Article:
How to Make an Animated gif Using Photoshop

BTHS2-DWOGiving promotional graphics a bit of “zing” helps them stand out and draw attention, which is always a challenge in today’s glutted market. If you have Photoshop, it’s a cinch to create automated gif files. I created the ones you see here when I purchased ADOED2-DWOadvertising on a site that had dozens of other ads, most in the postage stamp size you’re looking at. (Making them in a larger size is no problem–the final product is based on the size you start with. The dimensions of these are 225 x 150 pixels with 300 dpi resolution.) I wanted mine to stand out, videos weren’t allowed, so I decided to put together gif files.

I have an older version of Photoshop, not the new and improved version that now requires a subscription. That’s a bit rich for my current author income, so I make do just fine with my old-faithful version. The directions for creating a gif that I originally found were apparently for that newer version, but it was similar enough it didn’t take me long to accomplish it on mine. Rumor has it that you APPB2-DWOcan achieve the same thing with Power Point, but I haven’t tried that. I suspect the process would be much the same.

You can include as many frames as you like. The only limit will be the file size of your final product. Each of these is around 450K, but they are quite small.

Here’s how it’s done:ROFT-DWO

  1. Open all the jpg files you want to use and make them the correct size and resolution. It should be intuitively obvious that they all need to be the same size.
  2. Open a new file and add each jpg as a separate layer. This is best done via a simple cut and paste.
  3. Make sure the pictures are in the order you want; rearrange if necessary. If you put them in order first, it’s easier later. The one on the bottom of the layer window will be first, so you’re stacking them, bottom to top.TDPA51a-DWO
  4. Open the Animate window from the pull-down menu at the top of the screen. This places a long, skinny window on the bottom of the screen. The “Animate” window has its own menu, which opens when you click on the tiny arrow on the top right.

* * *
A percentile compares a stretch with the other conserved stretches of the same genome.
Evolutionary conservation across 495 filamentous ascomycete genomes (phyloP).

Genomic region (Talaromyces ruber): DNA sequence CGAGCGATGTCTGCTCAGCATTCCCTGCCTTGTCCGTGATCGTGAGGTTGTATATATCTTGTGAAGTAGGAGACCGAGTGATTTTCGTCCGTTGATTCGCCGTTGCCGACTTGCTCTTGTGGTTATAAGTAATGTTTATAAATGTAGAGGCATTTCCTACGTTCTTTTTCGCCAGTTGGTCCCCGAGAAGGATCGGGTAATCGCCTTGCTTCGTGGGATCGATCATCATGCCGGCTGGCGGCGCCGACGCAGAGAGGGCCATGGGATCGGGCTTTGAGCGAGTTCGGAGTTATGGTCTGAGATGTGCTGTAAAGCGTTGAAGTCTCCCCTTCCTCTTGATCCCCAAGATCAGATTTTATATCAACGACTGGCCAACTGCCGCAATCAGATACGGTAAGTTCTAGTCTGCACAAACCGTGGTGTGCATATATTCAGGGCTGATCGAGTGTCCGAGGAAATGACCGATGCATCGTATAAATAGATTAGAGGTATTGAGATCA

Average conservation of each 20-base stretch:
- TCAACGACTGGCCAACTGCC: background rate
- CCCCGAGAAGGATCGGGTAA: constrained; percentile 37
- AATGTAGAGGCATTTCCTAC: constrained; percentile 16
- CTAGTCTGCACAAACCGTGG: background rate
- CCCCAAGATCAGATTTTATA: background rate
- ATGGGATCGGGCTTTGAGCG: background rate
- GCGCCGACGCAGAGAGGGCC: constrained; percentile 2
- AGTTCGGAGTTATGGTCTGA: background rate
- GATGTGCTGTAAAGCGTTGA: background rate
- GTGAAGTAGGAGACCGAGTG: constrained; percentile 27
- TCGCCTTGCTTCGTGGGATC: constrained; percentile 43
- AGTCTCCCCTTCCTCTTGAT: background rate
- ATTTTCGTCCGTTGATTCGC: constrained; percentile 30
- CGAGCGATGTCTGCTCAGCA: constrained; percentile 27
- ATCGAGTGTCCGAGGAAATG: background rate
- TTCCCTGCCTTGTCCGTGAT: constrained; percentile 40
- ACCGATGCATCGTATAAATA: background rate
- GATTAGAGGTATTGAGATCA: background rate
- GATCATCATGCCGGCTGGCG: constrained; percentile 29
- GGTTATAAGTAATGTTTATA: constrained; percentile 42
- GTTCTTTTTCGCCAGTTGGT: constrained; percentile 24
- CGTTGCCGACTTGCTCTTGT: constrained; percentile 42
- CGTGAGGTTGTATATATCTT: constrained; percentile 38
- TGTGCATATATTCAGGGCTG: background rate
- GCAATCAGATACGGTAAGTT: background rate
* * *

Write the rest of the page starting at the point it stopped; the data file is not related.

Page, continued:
5. From that menu, choose “Make frames for all layers”. Ka-boom! All of your pictures will now show up as frames in the Animate window. If they’re not in the order you want, fix it now using drag and drop.
  6. Now you’re going to add transitions between each frame using the tween command. You can use the Animation window’s drop-down menu, or the glyph that looks like little dots under the frames to the left.
  7. The next step is to adjust the timing for each frame. You do this by clicking on the time at the bottom of each picture. It’s easier if you do this when you’re done. If you do it before “tweening”, all the added transition frames will have the same time as the previous frame, which you may have to adjust by hand. I gave the pictures between 2 – 5 seconds, and the transition frames generated by tweening 0.2 seconds. Do as you like to achieve the effect you want.
  8. Use the arrow in the Animate box to play the result, which will show up where your picture is on the screen. When you’re happy with it, use the option “Save to Web” in the main menu to save it as gif file. You must use this save feature for the animation to work! Using the normal “save” doesn’t capture it.

These are a natural for cover reveals and new releases to grab a little extra attention for your Facebook and Twitter posts. It also works well for highlighting reviews or excerpts, special deals, or upcoming events.

Indie authors on a budget like myself get to use their creativity in their marketing efforts as well. This is one way to do just that. Have fun!